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1.  Don’t repeatedly refer to your private poll as an “election” and limit it to “voters” of only a certain race. Real “voters” who are excluded from your election .. I mean poll might get the wrong idea, like it’s an election or something.

2.  Don’t use public money to fund said election … “poll,” even indirectly. Washing public money through a government agency to a nonprofit might give people who don’t understand these things the wrong idea. Those fools might still consider it public money even though it is once-removed from official agency funding of your poll. Plus, it just looks bad, man.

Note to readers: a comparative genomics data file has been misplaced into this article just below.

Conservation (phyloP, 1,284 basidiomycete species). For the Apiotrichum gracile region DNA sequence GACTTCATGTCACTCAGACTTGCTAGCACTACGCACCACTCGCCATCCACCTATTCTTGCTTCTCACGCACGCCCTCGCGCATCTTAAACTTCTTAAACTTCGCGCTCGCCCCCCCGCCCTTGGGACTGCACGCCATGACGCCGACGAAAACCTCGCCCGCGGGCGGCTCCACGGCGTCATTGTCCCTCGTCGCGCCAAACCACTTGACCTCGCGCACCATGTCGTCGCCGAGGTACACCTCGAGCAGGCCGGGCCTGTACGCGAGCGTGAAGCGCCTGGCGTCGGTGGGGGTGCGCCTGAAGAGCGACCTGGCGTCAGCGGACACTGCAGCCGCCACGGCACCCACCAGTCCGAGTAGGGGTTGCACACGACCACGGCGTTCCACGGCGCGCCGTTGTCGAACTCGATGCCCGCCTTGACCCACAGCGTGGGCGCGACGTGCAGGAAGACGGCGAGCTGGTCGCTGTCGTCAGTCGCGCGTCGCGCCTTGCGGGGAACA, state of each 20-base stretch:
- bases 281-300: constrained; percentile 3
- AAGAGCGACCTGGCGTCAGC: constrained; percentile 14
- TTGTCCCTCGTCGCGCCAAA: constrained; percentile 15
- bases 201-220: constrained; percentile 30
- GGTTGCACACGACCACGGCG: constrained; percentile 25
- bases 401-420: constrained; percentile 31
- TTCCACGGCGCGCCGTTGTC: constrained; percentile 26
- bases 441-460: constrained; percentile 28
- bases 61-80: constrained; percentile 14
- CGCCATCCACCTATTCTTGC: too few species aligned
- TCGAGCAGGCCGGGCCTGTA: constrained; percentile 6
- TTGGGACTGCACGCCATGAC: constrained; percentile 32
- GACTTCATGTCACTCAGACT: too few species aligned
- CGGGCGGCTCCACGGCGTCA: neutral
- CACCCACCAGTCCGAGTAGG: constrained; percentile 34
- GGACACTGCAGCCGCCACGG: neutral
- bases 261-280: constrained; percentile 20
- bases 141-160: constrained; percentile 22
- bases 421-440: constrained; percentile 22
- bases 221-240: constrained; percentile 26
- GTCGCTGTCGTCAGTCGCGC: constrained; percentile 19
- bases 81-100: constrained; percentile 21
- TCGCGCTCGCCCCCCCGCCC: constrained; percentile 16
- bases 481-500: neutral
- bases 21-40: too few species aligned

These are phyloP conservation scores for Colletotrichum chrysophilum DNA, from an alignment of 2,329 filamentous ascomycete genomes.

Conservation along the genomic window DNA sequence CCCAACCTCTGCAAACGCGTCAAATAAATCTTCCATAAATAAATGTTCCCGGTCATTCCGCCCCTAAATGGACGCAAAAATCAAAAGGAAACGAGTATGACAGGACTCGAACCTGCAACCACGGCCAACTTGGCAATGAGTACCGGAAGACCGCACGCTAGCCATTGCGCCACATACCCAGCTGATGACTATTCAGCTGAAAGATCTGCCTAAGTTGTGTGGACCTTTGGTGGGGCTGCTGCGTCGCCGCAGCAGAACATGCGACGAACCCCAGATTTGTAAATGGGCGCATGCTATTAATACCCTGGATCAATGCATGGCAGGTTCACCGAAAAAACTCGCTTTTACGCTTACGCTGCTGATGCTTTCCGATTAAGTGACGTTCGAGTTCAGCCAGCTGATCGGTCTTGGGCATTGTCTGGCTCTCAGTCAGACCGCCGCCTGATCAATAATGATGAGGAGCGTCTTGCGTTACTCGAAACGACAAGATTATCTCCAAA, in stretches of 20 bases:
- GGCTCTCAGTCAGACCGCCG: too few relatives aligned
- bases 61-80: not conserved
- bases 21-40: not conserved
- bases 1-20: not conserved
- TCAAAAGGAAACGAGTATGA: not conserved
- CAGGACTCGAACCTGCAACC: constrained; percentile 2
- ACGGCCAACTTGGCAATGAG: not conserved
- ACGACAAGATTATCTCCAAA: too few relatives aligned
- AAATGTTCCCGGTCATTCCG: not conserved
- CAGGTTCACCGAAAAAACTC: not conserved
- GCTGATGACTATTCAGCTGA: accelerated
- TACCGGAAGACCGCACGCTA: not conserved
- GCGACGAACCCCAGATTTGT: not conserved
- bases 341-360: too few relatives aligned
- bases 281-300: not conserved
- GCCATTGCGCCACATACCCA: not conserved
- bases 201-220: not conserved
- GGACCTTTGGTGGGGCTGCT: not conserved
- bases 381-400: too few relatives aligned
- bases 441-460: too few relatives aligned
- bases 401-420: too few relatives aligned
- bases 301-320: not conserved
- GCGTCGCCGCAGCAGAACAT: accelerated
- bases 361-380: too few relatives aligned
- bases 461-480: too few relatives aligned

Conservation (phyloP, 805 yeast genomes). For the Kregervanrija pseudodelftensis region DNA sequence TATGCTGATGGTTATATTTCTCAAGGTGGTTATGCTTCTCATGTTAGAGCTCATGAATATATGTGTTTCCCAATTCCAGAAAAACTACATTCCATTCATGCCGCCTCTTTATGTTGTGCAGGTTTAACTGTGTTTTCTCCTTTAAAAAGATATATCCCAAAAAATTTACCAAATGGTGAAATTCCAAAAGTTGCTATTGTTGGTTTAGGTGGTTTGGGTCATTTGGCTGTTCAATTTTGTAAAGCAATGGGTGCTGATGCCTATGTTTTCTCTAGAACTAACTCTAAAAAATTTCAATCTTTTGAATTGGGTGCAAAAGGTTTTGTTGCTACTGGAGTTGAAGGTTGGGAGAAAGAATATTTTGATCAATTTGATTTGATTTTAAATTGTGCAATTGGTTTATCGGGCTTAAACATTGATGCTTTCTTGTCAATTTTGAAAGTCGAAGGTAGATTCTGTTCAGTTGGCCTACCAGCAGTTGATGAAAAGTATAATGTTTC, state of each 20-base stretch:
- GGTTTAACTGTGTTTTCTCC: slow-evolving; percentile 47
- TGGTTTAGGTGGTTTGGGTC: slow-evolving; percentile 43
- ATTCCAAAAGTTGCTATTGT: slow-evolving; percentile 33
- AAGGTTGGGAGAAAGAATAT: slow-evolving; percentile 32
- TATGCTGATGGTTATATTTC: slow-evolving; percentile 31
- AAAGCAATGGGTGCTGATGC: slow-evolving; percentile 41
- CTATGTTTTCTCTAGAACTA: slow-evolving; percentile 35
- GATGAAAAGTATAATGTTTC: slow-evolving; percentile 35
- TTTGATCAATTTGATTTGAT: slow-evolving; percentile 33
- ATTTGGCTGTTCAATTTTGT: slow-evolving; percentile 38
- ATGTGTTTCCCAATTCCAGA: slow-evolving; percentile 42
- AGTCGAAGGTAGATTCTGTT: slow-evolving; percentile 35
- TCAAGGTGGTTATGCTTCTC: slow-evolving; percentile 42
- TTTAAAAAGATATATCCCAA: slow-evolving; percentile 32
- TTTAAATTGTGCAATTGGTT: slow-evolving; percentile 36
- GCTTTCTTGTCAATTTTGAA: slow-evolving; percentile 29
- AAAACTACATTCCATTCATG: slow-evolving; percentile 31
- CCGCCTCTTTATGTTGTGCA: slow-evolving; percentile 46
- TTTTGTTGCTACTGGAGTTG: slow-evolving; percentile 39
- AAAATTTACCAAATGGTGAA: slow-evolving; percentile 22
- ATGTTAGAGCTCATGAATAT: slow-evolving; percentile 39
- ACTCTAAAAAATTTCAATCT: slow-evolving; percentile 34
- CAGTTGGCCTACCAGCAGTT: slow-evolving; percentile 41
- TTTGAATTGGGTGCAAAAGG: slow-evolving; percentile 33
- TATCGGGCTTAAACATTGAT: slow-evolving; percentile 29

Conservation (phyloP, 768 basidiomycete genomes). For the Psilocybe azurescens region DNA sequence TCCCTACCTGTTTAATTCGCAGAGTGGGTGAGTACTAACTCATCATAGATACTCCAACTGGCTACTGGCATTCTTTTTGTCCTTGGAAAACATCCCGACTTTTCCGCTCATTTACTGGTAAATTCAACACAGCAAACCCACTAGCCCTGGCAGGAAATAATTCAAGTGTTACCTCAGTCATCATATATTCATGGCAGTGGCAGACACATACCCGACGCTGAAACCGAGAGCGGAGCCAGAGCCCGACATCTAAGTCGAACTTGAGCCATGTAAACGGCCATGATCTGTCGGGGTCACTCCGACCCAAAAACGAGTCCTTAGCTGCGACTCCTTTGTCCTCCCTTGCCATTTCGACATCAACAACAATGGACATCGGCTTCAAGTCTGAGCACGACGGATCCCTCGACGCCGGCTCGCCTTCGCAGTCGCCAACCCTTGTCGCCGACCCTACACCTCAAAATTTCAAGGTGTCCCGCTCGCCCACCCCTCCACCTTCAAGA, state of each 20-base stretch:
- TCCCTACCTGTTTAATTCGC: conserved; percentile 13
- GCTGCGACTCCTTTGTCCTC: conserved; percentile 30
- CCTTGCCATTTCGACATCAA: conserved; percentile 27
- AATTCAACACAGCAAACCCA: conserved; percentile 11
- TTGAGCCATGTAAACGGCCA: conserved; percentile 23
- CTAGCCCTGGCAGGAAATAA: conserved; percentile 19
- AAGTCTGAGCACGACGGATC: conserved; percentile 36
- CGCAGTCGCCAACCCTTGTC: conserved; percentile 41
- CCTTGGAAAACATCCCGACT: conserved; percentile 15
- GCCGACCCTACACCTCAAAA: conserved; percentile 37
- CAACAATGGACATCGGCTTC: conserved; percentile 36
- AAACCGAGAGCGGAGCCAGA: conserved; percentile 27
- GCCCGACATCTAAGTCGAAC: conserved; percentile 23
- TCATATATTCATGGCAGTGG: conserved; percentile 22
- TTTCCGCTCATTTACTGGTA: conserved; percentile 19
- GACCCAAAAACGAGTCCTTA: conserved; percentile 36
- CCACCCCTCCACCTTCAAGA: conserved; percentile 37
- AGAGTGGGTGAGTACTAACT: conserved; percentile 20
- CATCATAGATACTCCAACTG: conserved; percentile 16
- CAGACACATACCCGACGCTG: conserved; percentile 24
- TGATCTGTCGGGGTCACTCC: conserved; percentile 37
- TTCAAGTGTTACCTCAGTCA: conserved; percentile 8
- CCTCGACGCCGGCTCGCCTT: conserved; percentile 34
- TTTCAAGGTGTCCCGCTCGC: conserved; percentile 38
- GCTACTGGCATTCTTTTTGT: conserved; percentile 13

3.  Don’t go on and on about how this election is to select “candidates” to be “delegates” to a “constitutional convention,” when this is really like a Moose Lodge vote and a wholly private affair, and none of anyone else’s damn business.

4.  Don’t pay attention when others say that the fact that your election process was a result of an act of the State Legislature makes it look like this was an election of great public interest backed by the state, or puts the private nonprofit conducting the election and a government agency into a “symbiotic relationship.” Pshaw, what do they know?

If you fail to take heed, don’t be surprised if you get sued. And if the District Court rejects the lawsuit on the basis your election is really a private poll and there’s no “state action” which triggers the usual constitutional prohibitions on racially-exclusive elections, don’t be too surprised if the Ninth Circuit sees it a different way.